As I am teaching the “Back to Basics” class for The Yoga Place, of course we touch on building the strong foundations needed to practice future inversions. One of the beautiful things about yoga is the way it changes your perspective and the way you experience your body and mind in general. In the Iyengar method, we do put strong emphasis on the inversions and though we don’t often list all the reasons why, sometimes it helps to look back, read the texts left to us by the masters, and be reminded of how much we have to learn!
In the last weeks, this question of why someone would want to stand on their head, but also a couple of other experiences I have had, have driven me back to Light on Yoga by BKS Iyengar (copyright 1966) and The Yoga Sutras of Patanjali (copyright between 200-500 BCE). Many Westerners might find these texts “old” or “inapplicable” to our modern scientific age, and yes BKS Iyengar often said that a lot of the posture photos in Light on Yoga were “dead” because of his evolution of study of himself and others. However, what I read in the articles and journals of modern science today, neurology and physics in particular actually continue to prove the wisdom of the ancient sages of yoga right. So, it does us good to continue to replenish our knowledge of yoga through what the actual yogis discovered and shared.
The wisdom of the sages in the East was all completely discovered by practice, self study, and actual experience. It is not lab testing and external sources that told them so, but the internal truths of their own study of the layers of their own being. For me, it is awe inspiring and a little dumbfounding that we can continue to learn and trust in so much of that knowledge from the past while simultaneously applying such knowledge to our modern experience as well. This is what makes yoga a “Universal Subject” unbound by time, class, or place, and is what draws me deeper and closer to myself with every practice.
The following is part of the excerpt from Light on Yoga that lists the “Effects of Sirsasana”. The genius of BKS Iyengar’s life study left us with so many ways to practice this incredible pose despite any issue, ailment, or setback. It is advisable, of course, not to jump into the practice of headstand without supervision of a certified teacher, and even though our method stresses the practice of inversions, there is always variation and alternatives to practice when needed.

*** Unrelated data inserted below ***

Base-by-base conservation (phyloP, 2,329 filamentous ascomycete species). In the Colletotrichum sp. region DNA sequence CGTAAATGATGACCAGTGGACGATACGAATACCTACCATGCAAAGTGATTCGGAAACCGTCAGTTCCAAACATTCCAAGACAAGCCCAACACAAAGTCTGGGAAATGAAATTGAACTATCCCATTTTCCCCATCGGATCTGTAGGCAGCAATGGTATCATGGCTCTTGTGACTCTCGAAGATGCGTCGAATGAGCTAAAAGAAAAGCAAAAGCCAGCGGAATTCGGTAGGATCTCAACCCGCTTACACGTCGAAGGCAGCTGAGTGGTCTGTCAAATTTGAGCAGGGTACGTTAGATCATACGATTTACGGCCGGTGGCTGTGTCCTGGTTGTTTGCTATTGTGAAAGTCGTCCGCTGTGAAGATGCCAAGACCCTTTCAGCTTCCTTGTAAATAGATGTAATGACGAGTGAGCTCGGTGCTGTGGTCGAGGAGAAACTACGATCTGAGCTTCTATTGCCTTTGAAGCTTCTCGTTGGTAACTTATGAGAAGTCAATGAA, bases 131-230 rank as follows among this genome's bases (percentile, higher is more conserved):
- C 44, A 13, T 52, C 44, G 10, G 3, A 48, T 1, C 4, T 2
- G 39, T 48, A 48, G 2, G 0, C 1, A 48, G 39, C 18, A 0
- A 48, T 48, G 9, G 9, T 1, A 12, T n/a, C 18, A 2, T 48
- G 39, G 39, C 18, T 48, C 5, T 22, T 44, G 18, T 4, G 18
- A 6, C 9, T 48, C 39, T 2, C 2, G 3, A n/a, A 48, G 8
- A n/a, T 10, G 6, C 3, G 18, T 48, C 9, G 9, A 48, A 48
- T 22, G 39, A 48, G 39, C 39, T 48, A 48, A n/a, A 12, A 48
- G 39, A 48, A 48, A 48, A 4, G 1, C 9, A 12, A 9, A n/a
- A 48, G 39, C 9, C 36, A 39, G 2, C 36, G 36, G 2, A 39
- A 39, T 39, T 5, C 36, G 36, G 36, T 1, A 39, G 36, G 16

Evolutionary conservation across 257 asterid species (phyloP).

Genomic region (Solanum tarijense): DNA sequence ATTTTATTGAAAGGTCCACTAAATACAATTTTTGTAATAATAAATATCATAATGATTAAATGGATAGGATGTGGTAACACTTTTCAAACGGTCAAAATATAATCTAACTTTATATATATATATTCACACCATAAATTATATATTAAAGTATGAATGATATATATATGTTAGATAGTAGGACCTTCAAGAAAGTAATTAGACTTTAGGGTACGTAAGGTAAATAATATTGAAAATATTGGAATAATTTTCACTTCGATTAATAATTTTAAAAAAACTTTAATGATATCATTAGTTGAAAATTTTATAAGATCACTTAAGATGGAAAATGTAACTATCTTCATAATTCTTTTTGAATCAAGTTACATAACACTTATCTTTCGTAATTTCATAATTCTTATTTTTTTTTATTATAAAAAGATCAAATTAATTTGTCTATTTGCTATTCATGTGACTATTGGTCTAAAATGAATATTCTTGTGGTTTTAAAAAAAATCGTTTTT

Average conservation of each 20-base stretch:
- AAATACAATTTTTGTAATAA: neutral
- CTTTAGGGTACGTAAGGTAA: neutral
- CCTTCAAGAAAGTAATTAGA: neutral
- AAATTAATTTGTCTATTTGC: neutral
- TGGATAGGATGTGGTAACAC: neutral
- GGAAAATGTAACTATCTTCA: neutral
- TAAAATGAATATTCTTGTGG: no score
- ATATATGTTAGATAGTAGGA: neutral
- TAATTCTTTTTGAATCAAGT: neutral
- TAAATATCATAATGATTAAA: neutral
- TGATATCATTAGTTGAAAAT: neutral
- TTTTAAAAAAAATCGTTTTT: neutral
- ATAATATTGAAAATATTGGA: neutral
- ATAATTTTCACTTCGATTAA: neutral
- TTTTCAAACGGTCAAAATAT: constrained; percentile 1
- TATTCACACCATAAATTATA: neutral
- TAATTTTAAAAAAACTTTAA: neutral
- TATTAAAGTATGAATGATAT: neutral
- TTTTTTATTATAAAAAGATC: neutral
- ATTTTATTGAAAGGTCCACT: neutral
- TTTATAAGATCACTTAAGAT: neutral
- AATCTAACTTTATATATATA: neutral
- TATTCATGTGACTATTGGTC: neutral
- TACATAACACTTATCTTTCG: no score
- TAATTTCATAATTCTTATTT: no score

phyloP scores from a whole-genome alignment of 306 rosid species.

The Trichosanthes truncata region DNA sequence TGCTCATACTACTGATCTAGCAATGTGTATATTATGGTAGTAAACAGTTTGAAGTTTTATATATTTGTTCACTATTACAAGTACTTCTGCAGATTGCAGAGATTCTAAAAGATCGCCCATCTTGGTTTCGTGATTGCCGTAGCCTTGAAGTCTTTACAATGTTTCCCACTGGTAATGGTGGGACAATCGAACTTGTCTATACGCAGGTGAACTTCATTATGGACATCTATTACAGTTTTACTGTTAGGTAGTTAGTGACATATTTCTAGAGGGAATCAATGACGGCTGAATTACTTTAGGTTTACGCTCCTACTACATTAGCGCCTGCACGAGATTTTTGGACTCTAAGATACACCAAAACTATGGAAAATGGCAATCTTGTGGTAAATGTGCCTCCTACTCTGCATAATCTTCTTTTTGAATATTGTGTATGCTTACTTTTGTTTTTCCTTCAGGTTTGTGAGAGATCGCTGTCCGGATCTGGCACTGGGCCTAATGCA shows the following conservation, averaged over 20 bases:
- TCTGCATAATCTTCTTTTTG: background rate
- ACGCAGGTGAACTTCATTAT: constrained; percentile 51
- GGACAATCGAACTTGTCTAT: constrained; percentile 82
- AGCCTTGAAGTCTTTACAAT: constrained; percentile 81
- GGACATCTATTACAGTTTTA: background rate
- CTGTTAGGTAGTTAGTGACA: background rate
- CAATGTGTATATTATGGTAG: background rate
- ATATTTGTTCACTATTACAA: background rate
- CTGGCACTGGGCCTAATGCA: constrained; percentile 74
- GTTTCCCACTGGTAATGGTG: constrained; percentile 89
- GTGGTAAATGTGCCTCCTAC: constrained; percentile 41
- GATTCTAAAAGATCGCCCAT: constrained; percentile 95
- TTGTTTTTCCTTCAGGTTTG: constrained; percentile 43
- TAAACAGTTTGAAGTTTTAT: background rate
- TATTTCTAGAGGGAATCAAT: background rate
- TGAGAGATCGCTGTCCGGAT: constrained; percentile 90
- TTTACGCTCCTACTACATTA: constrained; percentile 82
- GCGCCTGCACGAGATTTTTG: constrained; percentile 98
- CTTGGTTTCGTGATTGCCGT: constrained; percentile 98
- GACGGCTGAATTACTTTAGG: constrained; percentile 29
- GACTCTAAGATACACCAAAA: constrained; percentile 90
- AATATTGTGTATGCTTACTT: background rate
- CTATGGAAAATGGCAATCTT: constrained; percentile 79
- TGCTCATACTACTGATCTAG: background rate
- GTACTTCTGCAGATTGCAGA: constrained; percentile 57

I can attest to many of these effects listed below, and though I know that fear and trepidation comes up in a beginner just starting out, building a good foundation in yoga will make it a safe and nurturing practice in any pose for the long term.
“The ancient books have called Sirsasana (headstand) the king of all asanas and the reasons are not hard to find. When we are born, normally the head comes out first and then the limbs. The skull encases the brain, which controls the nervous system and organs of sense. The brain is the seat of intelligence, knowledge, discrimination, wisdom and power. It is the seat of the soul. A country cannot prosper without a proper king or constitutional head to guide it; so also the human body cannot prosper without a healthy brain…
The head is the center of sattvic (balanced energy) qualities which control discrimination; the trunk of rajasic (active and alert energy) qualities which control passion, emotion and actions; and the region below the diaphragm of tamasic (inert energies) qualities which control sensual pleasures like the enjoyment of food and drink, and the thrills and pleasures of sex.
Regular practice of Sirsasana makes healthy pure blood flow through the brain cells. This rejuvenates them so that thinking power increases and thoughts become clearer. The asana is a tonic for people whose brains tire quickly. It ensures a proper blood supply to the pituitary and pineal glands in the brain. Our growth, health and vitality depend on the proper functioning of these two glands.
People suffering from loss of sleep, memory and vitality have recovered by the regular and correct practice of this asana and have become fountains of energy. The lungs gain the power to resist any climate and stand up to any work, which relieves one from colds, coughs, tonsillitis, halitosis, and palpitations. It keeps the body warm. Coupled with Sarvangasana (shoulder stand) movements, it is a boon to people suffering from constipation. Regular practice of Sirsasana will show marked improvement in the hemoglobin content of the blood.
It is not advisable to start Sirsasana and Sarvangasana when one suffers from high or low blood pressure.
Regular and precise practice of Sirsasana develops the body, disciplines the mind and widens the horizons of the spirit. One becomes balanced and self-reliant in pain and pleasure, loss and gain, shame and fame and defeat and victory.”“Effects of Sirsasana” – Light on Yoga by BKS Iyengar
Stay tuned for the next blog on the effects of Sarvangasana (shoulder stand), the needed balance to the King of asana, and the Mother of all postures!